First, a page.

Years Ago

Today is Saturday, Dec. 15, the 350th day of 2012. There are 16 days left in the year.


On this date in:

1791: The Bill of Rights goes into effect following ratification by Virginia.

1890: Sioux Indian Chief Sitting Bull and 11 other tribe members are killed in Grand River, S.D., during a confrontation with Indian police.

1938: Groundbreaking for the Jefferson Memorial takes place in Washington with President Franklin D. Roosevelt taking part in the ceremony.

1939: The epic Civil War movie “Gone With the Wind,” produced by David O. Selznick and starring Clark Gable and Vivien Leigh, has its world premiere in Atlanta.

1944: A single-engine plane carrying bandleader Glenn Miller, a major in the U.S. Army Air Forces, disappears over the English Channel while en route to Paris.

1962: The Vail Mountain ski resort in Colorado officially opens.

1971: The Secret Service appoints its first five female special agents.

1972: Bernardo Bertolucci’s controversial film “Last Tango in Paris” has its European premiere in Rome, as well as Paris.

1989: A popular uprising begins in Romania that results in the downfall of dictator Nicolae Ceausescu.

1991: An Egyptian-registered ferry, the Salem Express, hits a reef and sinks in the Red Sea; at least 470 people die, although some estimates are much higher.

2001: The Leaning Tower of Pisa, Italy, is reopened to the public after a $27 million realignment that had dragged on for over a decade.


1987: The Mahoning County Health Department will cite Browning-Ferris Industries under a state policy never before used in an attempt to force the Poland Township facility to reduce its intake.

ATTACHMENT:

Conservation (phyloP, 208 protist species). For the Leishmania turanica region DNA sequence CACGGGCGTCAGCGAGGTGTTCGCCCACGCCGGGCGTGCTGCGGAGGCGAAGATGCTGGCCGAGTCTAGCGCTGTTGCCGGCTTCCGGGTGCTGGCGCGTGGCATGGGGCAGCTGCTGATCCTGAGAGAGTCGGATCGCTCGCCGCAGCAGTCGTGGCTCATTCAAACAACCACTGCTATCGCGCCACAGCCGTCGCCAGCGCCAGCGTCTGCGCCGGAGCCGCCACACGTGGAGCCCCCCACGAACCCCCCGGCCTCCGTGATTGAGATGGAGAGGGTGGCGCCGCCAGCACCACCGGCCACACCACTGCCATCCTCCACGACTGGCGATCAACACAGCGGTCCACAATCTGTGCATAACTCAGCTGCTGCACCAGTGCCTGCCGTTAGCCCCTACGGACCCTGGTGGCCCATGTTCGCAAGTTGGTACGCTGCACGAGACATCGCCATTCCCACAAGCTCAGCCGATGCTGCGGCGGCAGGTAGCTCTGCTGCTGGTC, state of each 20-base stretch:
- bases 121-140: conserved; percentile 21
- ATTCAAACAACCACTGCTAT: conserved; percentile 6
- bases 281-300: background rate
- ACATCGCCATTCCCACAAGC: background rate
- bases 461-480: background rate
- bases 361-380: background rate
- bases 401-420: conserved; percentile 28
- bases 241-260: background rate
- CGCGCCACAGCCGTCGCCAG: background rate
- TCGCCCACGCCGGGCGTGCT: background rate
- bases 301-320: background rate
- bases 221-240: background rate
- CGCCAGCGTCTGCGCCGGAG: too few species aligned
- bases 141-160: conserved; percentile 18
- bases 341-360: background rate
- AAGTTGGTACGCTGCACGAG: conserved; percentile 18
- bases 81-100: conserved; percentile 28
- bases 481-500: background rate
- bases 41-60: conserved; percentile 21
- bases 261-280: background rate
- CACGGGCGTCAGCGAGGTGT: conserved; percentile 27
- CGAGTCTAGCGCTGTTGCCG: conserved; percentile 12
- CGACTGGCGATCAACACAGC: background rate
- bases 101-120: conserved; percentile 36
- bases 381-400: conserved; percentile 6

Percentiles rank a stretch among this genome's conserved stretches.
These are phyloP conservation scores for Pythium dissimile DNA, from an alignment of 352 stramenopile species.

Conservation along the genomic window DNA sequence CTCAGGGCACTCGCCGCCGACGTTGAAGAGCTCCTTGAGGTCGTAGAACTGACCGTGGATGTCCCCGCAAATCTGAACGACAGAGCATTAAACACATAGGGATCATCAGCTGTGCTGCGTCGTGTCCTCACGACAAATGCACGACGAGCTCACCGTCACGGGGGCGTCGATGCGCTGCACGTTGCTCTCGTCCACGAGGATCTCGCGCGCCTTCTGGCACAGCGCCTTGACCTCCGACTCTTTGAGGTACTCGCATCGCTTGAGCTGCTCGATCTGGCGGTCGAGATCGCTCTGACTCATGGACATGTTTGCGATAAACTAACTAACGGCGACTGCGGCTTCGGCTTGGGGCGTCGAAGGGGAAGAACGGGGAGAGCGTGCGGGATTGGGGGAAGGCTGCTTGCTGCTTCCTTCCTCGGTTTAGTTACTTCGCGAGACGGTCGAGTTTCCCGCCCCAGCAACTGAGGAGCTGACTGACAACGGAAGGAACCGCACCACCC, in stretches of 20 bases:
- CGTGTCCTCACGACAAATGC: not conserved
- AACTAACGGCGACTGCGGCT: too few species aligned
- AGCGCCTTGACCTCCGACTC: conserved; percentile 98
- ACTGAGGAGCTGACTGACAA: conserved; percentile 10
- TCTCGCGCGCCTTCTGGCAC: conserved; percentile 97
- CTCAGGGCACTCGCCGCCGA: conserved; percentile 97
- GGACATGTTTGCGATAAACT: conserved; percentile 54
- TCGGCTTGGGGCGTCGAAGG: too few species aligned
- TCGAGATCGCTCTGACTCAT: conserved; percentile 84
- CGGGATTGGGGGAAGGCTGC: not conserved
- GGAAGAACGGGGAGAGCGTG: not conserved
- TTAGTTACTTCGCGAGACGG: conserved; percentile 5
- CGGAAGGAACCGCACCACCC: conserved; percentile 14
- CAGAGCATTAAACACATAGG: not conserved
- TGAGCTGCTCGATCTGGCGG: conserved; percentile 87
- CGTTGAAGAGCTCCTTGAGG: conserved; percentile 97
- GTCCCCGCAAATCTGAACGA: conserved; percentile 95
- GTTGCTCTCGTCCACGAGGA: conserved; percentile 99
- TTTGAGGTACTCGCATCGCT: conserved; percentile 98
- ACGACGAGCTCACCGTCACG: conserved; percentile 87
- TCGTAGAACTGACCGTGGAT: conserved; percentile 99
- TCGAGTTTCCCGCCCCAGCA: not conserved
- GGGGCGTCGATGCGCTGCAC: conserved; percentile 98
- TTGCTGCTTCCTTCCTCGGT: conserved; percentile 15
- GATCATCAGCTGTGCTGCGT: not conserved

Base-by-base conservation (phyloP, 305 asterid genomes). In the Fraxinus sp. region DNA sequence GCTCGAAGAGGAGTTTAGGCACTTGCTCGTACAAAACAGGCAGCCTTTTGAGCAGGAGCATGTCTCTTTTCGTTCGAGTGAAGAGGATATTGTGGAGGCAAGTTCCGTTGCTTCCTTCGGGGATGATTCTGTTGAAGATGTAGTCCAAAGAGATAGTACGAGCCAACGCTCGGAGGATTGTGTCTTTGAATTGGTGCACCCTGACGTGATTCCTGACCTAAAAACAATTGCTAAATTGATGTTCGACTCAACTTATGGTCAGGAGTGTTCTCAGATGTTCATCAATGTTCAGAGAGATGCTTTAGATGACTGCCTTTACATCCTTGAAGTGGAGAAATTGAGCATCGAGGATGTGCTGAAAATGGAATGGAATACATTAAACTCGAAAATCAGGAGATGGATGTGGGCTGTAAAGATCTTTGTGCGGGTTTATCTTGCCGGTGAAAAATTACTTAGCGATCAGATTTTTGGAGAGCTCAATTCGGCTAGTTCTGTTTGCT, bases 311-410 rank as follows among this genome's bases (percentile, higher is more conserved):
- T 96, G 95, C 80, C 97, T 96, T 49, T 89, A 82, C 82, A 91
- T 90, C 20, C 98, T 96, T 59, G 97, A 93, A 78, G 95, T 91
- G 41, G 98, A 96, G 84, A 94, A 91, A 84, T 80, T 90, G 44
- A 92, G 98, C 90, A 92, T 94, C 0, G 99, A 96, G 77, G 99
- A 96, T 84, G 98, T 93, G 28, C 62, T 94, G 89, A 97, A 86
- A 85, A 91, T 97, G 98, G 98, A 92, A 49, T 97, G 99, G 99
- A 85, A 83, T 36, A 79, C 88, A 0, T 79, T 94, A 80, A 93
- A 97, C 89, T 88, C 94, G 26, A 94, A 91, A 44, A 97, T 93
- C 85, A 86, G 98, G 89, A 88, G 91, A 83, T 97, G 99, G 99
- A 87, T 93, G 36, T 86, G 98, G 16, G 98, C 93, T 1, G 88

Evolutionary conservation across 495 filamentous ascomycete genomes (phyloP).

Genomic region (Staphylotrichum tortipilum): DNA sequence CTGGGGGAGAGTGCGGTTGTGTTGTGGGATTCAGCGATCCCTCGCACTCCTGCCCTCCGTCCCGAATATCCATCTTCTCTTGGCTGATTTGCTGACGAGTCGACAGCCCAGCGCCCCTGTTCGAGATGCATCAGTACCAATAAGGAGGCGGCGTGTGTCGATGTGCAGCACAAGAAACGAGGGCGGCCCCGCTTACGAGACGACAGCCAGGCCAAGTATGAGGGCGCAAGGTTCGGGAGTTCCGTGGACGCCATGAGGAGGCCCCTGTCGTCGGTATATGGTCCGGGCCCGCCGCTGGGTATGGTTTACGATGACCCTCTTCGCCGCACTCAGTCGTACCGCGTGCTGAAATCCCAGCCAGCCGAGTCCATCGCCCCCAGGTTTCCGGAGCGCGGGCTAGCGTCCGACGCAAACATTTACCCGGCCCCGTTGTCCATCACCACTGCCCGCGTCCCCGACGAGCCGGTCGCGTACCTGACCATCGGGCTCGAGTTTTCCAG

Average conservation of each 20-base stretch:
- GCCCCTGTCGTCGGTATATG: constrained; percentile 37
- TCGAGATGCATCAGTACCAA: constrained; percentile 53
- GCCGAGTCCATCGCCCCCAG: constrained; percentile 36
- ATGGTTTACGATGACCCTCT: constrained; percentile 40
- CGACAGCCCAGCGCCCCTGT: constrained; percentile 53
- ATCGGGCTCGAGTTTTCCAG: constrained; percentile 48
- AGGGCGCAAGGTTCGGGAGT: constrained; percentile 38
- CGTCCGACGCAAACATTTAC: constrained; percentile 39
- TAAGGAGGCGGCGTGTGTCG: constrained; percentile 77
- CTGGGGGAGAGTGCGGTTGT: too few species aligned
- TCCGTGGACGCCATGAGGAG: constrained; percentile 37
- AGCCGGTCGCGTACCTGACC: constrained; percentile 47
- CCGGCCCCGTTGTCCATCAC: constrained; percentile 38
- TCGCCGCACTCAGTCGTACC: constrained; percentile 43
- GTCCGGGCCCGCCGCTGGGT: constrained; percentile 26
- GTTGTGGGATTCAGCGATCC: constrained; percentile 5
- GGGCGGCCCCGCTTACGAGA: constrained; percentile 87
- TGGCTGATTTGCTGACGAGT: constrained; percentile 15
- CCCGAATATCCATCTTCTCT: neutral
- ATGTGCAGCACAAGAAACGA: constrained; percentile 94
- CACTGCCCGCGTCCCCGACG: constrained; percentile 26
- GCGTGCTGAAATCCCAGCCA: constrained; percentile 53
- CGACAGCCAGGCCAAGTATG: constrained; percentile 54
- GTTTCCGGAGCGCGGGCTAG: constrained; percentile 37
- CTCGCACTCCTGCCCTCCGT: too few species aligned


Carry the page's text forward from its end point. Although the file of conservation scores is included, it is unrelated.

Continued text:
Michael Antonoff, chairman of the Austintown Township trustees, says a committee will be formed to determine whether the township would benefit by incorporating as a city.

A 23-year-old Ashland, Va., woman charged with soliciting sex at an Austintown truck stop is banished from Ohio and fined $100 in Mahoning County Court, Austintown.

1972: Commercial Shearing Inc. reports record sales of $81.7 million and net earnings after taxes of $4.5 million for fiscal year 1972.

Atty. William A. Sullivan Jr., executive director of the Council of Governments, is chosen CEO of the Western Reserve Economic Development Agency, which will seek to stimulate economic growth in the Mahoning Valley.

About 200 people attend a brief, simple funeral service in the Forest Lawn Memorial Chapel for Dwight “Dike” Beede, Youngstown State University’s first and only football coach.

1962: A quantity of blasting caps and wires used to set off explosions are found in a W. Rayen Avenue building during remodeling. Police don’t believe the explosives have any connection to recent mob bombings.

The operators of 11 places in Struthers and Campbell raided by deputies have been ordered brought in for questioning about the 22 pinball machines confiscated from their premises.

For the second time, Mayor Harry Savasten vetoes an ordinance granting police Capt. Stephen Birich $915 for legal fees he incurred while successfully fighting a suspension by former Mayor Frank R. Franko.

1937: Youngstown Mayor Lionel Evans fills 16 vacancies on the police department after deliberating nearly four days over a certified civil service list of 24 names.

A poll taken by the Jambar, Youngstown College’s campus newspaper, of 342 students finds strong support for the Ten Commandments. The least dissension was registered over “honor thy father and mother,” by a vote of 337 for, 5 against. Least support went to “keep holy the Sabbath,” 277 to 65.

Twenty people are injured in East Liverpool when icy tracks cause a runaway streetcar to derail and strike an automobile and a utility pole.

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